Tuesday, October 12, 2010

Soul Food

It's supposed to be an oxymoron, a German comedy, even though Oscar-nominated Oliver Schmitz assures me that he makes a living in Berlin as a director of TV comedies when he isn't making serious dramas about black South Africans.

But then Soul Kitchen goes a step further and turns out to be a romantic comedy. Could this be possible? Could it possibly work? Well, yes, actually. Rather well. And the reason why it works might well be the same as why the German national football team is so much more interesting these days.

That is, it no longer consists of only Schweinsteigers, Schillers and Schumachers. Not only are there a couple of Polish names in there now, but also quite a few Turkish ones, even an African. In other words, the team is no longer purely European. The old gene pool is being given a shake-up.

Hamburg-based director Fatih Akin is of Turkish extraction - his parents were probably so-called guest labourers (Gastarbeiter) - and his leading actor and fellow scriptwriter is clearly not echt Deutsch with a Greek name like Adam Bousdoukos.

So the latter as Zinos Kazantsakis has a restaurant that sells bad food to appreciative people. The only problem is that he has a brother, Illias, who's a criminal, played by Moritz Bleibtreu, who always has that air of Fassbinderian decadence and intelligence about him.

Zinos also has a purely Aryan girlfriend, Pheline Roggan, who is as precious (but okay) as the day is long; and he has an elderly tenant, Sokrates (Demir Gokgol), who verbally abuses him and never pays the rent. Such is life.

Everything seems to go wrong when Zinos slips a disc in his back and spends the rest of the movie walking like, as Illias says about someone else, he has a carrot up his arse. It's very funny because Zinos just happens to look a lot like Jim Morrison of The Doors - in other words, a god.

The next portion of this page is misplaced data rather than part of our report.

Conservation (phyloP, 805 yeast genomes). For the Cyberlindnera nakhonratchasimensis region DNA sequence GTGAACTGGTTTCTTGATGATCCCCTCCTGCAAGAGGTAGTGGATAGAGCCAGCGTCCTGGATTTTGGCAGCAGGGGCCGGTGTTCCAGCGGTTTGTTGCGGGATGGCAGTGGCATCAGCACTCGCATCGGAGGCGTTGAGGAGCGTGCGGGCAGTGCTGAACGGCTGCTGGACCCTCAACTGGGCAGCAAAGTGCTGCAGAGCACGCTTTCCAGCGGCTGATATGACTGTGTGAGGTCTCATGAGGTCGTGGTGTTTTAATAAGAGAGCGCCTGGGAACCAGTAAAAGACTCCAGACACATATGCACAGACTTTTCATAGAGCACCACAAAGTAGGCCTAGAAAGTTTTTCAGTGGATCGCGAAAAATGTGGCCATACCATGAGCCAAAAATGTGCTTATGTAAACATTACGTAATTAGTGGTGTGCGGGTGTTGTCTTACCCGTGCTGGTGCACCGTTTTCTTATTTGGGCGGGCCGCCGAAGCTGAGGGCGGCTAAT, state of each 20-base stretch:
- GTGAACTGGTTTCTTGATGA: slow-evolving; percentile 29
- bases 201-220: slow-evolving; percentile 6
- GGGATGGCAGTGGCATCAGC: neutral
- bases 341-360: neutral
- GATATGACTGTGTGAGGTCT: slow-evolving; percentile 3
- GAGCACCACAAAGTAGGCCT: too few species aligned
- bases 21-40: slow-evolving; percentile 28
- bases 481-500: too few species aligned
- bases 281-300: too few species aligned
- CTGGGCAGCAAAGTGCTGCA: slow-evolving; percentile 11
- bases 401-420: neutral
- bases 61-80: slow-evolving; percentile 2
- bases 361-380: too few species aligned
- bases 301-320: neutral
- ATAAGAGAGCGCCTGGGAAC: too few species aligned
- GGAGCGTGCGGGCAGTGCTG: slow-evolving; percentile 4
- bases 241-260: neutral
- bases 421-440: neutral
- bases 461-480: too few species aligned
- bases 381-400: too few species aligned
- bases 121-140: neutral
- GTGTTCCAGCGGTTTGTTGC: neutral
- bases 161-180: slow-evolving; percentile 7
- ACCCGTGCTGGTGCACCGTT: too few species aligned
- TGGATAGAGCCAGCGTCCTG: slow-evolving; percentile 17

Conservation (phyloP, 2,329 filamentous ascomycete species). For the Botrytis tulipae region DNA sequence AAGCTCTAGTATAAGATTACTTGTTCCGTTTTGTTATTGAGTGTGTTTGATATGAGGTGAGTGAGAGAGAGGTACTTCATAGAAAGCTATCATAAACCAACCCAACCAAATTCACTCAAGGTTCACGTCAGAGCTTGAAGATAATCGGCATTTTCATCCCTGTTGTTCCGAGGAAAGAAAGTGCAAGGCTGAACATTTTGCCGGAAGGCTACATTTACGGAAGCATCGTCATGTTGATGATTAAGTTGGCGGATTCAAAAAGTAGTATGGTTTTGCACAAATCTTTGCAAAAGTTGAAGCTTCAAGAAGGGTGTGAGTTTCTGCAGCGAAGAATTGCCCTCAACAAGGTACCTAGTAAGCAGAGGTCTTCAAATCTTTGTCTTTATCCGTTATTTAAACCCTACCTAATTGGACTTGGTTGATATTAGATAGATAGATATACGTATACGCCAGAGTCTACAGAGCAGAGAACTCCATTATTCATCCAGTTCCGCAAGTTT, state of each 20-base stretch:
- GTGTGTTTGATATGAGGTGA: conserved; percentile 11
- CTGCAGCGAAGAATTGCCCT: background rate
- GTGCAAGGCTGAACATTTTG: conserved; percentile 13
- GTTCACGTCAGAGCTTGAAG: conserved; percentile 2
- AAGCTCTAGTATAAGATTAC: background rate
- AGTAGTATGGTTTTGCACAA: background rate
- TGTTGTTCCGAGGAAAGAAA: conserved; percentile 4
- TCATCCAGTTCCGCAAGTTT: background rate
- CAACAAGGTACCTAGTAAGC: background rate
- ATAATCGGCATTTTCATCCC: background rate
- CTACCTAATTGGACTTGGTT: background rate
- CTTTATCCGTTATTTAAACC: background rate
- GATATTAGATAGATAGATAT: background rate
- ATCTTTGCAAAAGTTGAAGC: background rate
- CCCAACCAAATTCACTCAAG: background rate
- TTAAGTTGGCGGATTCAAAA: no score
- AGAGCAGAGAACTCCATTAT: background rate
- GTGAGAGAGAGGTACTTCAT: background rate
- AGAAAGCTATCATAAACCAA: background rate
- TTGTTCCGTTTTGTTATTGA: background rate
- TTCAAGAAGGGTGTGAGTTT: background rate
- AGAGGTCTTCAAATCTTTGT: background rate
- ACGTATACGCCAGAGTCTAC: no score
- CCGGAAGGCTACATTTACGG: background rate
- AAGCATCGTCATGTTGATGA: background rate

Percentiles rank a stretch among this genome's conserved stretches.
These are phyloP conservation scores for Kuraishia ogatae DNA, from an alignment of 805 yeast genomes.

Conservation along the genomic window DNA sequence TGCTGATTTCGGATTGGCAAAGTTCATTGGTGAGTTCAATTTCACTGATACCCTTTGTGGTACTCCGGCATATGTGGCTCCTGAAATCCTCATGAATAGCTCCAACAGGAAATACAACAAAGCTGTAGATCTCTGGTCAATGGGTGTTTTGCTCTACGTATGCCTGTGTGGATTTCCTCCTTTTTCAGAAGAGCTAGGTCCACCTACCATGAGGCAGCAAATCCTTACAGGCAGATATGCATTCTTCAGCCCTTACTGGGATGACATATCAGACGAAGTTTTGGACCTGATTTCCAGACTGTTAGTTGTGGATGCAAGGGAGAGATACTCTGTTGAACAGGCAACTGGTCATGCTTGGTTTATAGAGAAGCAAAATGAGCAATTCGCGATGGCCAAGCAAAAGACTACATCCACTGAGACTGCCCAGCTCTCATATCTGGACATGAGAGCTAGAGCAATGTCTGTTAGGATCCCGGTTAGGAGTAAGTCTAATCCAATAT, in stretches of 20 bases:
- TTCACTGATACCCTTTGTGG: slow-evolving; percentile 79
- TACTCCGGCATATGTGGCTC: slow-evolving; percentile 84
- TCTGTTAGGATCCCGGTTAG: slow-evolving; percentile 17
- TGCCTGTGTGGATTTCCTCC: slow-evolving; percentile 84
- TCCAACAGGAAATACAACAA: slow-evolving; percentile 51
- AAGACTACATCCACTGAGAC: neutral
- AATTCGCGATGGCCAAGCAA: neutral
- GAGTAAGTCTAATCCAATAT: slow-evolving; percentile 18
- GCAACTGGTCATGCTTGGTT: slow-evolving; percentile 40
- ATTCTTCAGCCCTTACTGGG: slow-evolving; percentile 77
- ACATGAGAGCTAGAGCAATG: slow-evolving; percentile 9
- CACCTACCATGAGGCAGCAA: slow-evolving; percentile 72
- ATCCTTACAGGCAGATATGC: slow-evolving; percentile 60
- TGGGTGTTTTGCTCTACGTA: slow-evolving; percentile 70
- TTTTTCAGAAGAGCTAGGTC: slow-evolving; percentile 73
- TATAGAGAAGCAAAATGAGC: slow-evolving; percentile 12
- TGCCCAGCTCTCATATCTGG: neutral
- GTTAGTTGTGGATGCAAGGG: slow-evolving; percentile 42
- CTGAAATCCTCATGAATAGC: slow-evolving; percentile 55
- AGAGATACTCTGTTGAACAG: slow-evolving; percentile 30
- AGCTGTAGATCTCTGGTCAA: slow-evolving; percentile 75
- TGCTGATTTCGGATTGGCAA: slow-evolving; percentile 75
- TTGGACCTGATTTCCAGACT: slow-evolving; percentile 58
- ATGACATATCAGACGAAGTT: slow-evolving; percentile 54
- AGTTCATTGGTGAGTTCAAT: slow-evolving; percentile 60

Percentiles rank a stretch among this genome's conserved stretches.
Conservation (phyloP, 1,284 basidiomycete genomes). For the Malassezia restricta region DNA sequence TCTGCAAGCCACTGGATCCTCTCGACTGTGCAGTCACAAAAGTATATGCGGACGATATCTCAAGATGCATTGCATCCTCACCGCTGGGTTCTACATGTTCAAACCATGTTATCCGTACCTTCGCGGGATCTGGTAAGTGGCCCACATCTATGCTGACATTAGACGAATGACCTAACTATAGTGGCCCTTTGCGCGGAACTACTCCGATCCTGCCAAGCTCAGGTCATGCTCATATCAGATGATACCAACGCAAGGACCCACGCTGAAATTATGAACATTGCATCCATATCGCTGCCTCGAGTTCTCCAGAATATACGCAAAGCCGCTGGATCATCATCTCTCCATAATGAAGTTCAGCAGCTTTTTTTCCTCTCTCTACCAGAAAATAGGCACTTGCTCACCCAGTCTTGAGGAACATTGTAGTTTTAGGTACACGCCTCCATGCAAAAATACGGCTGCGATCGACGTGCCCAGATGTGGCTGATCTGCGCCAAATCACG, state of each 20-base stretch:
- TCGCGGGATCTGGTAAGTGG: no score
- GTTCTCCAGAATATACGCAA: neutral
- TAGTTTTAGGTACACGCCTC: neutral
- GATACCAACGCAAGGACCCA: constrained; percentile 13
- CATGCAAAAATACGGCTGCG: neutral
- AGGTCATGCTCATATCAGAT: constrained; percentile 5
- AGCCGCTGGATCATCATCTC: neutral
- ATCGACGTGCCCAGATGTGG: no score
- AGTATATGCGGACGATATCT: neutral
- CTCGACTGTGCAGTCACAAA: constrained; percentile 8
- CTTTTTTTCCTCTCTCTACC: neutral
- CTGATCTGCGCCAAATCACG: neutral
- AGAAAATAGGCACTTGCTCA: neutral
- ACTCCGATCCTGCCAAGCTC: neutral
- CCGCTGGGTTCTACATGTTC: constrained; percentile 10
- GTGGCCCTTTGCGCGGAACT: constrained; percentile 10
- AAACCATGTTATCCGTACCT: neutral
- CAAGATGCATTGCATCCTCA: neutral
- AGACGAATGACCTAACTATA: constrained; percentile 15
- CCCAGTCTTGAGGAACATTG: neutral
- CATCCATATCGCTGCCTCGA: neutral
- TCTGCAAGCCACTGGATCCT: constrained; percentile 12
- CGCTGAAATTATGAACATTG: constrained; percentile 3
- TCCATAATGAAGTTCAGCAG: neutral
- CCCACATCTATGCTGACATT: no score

That is about the only thing the title of the movie and the song by that band has in common, nor does it really deliver on its promise of being a soul music-themed movie. It's way too inclusive for that. There's everything from the stuff you'll hear in elevators to the beats you'll get in an Istanbul disco.

And just to add to the tasty stew, there is Zinos's precious chef. Birol Unel as Shayn Weiss is every millilitre the kitchen dictator, stylish fringe, camp rage and all; and who wouldn't fall for Zinos's Turkish physio, Anna (Dorka Gryllus)?

If the film is predictable in its romance and plot - Aryan property developer wants to take over by means foul - and if the device as to how Zinos wins back his restaurant after brother Illias gambles it away is utterly contrived, then it scores in the areas that count.

That is, not only is it a celebration of the new world citizen, the migrant; it is also a reminder that some of us are - or once were - young, wild, beautiful and divinely cuckoo.

Neil Sonnekus

* Not to blow our Yamaha too much, but do note that we featured an interview of new Man Booker prizewinner Howard Jacobson a week before he won that hallowed prize for The Finkler Question. Now is that sharp or is it sharp?

No comments:

Post a Comment